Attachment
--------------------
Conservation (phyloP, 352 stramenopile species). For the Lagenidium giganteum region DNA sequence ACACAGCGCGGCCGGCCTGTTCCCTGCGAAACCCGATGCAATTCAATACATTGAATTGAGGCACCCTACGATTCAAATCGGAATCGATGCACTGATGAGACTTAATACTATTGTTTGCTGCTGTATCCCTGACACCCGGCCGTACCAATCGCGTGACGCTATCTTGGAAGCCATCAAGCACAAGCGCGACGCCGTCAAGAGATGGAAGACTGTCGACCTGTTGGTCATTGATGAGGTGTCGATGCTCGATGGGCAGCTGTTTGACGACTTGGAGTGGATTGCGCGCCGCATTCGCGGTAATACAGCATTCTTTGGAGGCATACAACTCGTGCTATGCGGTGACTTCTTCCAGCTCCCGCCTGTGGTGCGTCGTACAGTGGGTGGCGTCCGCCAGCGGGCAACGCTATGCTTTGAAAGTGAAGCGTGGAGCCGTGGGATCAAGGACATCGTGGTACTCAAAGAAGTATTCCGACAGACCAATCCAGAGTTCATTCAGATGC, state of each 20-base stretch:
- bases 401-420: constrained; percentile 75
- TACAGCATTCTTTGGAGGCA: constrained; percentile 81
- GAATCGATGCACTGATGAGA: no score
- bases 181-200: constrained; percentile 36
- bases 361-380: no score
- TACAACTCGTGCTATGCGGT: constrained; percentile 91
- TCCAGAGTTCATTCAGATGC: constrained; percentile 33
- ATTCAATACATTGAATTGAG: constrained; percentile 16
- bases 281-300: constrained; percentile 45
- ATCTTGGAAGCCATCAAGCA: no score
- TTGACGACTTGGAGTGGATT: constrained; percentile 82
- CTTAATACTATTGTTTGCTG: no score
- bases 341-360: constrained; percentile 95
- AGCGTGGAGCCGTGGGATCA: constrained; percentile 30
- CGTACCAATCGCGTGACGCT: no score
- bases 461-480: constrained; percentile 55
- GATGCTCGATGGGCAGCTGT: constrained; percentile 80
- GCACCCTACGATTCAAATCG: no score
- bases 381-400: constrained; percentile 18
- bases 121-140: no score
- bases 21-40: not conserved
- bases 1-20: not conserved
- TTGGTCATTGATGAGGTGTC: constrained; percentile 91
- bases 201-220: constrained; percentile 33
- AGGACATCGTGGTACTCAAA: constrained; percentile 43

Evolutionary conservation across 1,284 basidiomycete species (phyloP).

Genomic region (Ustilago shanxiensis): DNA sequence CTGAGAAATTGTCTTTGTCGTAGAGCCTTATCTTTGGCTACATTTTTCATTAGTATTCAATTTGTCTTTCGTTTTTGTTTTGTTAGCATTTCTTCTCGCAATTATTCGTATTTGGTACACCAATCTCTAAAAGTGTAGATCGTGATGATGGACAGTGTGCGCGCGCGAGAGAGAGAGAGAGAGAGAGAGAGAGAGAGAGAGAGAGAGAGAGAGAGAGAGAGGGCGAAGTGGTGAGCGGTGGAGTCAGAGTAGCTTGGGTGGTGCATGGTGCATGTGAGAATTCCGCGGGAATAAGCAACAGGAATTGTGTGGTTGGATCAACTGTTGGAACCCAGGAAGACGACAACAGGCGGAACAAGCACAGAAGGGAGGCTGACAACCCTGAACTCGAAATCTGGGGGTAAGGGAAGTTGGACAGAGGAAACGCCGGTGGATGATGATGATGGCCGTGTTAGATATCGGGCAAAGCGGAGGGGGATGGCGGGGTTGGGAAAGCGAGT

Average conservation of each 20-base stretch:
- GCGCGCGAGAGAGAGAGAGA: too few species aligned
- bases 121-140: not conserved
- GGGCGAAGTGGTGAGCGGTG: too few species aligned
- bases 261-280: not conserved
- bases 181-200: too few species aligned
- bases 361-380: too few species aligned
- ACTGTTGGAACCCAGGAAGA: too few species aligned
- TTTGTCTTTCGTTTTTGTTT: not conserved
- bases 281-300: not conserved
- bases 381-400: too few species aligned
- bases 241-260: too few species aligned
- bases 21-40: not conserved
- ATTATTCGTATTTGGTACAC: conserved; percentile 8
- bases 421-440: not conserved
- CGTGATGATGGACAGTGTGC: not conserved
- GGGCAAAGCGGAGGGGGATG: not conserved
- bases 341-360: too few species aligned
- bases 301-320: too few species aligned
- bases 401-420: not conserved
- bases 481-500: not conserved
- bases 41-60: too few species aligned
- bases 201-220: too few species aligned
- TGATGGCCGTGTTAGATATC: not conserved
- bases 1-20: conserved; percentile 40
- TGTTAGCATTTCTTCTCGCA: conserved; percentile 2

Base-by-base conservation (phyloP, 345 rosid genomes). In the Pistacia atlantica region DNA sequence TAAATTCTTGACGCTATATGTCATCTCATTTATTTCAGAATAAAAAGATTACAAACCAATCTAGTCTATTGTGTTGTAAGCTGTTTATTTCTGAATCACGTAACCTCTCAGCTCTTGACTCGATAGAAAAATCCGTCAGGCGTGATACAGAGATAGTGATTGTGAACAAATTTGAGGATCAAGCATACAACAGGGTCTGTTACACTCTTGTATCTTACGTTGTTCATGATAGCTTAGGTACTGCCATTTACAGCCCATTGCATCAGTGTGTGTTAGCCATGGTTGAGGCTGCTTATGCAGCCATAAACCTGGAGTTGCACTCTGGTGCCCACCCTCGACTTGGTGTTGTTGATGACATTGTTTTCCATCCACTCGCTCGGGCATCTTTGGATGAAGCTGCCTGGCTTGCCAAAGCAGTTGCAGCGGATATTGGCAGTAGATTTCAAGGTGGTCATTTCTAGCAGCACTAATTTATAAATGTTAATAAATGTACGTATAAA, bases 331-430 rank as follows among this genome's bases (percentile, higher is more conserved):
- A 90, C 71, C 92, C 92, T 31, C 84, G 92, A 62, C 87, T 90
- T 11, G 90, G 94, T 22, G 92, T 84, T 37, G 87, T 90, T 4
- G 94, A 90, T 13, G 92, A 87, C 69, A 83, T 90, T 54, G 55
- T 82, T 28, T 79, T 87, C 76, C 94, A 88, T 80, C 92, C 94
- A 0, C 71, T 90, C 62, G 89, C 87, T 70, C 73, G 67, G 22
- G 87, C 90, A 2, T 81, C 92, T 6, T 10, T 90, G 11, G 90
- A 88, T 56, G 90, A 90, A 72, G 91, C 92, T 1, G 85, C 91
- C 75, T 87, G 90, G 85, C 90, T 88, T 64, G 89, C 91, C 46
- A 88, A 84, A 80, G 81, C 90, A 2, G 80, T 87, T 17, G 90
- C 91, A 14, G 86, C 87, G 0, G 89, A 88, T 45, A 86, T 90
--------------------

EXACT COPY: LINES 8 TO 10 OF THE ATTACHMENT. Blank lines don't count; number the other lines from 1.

- TCCAGAGTTCATTCAGATGC: constrained; percentile 33
- ATTCAATACATTGAATTGAG: constrained; percentile 16
- bases 281-300: constrained; percentile 45